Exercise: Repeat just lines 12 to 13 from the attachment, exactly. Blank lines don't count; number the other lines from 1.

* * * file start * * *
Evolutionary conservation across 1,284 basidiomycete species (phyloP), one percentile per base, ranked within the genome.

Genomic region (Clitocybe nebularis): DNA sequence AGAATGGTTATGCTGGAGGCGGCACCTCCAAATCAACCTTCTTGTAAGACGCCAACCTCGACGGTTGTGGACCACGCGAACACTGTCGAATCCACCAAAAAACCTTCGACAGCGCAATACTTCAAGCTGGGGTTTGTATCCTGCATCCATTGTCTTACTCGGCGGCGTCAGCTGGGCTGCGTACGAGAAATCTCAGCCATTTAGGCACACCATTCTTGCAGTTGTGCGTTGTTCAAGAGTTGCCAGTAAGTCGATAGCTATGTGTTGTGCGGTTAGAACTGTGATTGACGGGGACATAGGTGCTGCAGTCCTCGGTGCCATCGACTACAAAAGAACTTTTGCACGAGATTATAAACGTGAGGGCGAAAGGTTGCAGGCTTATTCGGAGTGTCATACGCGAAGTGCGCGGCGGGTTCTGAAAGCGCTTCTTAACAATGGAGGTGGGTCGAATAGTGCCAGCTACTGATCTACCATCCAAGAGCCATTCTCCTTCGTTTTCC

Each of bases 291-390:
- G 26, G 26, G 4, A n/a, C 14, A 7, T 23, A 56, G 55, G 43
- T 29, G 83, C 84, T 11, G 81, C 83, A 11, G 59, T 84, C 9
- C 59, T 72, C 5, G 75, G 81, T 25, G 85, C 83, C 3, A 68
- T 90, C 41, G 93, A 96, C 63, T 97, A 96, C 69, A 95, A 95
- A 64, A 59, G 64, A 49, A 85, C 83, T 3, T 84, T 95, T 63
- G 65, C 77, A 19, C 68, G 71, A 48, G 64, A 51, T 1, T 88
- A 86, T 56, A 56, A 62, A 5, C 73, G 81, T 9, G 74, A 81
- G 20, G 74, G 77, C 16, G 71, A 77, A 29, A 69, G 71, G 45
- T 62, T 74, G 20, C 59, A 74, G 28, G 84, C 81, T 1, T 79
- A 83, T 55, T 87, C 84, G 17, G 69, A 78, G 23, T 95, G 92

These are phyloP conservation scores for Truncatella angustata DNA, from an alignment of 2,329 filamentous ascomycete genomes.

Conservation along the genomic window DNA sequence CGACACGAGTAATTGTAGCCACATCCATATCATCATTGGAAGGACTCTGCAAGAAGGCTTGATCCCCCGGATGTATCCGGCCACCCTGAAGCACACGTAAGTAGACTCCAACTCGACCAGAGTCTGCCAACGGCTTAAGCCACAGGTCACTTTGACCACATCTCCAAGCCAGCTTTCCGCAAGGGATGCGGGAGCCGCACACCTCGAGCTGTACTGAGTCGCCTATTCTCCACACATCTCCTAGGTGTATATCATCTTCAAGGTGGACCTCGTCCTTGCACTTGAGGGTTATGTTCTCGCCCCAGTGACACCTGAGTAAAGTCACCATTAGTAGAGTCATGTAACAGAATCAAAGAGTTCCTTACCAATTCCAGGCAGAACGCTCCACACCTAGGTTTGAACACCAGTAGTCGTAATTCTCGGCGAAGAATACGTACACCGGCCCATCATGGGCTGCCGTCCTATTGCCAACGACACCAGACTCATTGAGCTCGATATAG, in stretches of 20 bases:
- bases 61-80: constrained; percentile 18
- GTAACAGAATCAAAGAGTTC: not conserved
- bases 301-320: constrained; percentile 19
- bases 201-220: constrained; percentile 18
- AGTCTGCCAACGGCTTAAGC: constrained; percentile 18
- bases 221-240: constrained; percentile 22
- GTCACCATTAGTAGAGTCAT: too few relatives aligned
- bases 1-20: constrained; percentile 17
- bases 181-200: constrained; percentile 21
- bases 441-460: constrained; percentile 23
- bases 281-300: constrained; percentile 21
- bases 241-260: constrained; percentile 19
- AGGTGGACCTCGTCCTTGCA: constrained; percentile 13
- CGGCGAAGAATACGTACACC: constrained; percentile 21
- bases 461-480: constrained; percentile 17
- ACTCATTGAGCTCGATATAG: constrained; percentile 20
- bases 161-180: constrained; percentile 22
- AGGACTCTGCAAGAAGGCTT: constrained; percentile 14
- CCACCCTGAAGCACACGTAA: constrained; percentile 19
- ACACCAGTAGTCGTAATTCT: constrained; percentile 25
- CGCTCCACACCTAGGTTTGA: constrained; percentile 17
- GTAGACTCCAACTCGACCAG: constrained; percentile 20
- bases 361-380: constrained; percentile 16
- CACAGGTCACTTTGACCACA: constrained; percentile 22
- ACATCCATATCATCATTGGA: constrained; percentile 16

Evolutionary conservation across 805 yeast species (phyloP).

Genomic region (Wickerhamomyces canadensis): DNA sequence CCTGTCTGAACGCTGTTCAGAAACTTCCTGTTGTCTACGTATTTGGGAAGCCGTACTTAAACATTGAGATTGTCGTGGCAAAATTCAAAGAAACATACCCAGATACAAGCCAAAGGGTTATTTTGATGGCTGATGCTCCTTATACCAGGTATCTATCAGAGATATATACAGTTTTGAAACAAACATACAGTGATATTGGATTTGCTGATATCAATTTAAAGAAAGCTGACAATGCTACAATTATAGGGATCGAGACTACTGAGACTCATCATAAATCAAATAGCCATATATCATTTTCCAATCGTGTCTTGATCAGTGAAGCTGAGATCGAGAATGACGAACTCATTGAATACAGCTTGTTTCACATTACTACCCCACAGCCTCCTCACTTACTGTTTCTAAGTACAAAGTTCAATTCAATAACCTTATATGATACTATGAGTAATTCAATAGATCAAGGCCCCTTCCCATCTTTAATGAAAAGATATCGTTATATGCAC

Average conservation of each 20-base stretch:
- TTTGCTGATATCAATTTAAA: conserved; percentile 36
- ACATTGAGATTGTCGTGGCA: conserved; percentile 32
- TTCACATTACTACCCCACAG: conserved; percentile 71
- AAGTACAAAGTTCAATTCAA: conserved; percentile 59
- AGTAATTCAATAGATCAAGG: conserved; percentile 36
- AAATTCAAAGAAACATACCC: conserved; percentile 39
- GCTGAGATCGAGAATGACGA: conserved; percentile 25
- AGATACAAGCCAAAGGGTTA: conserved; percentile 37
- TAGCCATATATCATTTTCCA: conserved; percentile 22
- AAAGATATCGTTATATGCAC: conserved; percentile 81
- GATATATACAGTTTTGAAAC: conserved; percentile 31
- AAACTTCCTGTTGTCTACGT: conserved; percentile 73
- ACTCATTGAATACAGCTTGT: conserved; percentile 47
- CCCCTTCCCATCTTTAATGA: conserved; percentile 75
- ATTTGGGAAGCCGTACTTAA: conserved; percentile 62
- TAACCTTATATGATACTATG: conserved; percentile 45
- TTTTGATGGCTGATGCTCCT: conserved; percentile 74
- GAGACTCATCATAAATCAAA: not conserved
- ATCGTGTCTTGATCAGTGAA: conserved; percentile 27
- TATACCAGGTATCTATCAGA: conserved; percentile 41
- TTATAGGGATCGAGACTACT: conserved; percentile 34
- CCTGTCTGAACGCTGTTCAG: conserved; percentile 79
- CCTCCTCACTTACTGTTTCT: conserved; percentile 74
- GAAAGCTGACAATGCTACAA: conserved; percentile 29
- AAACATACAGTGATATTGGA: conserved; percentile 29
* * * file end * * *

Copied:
- T 62, T 74, G 20, C 59, A 74, G 28, G 84, C 81, T 1, T 79
- A 83, T 55, T 87, C 84, G 17, G 69, A 78, G 23, T 95, G 92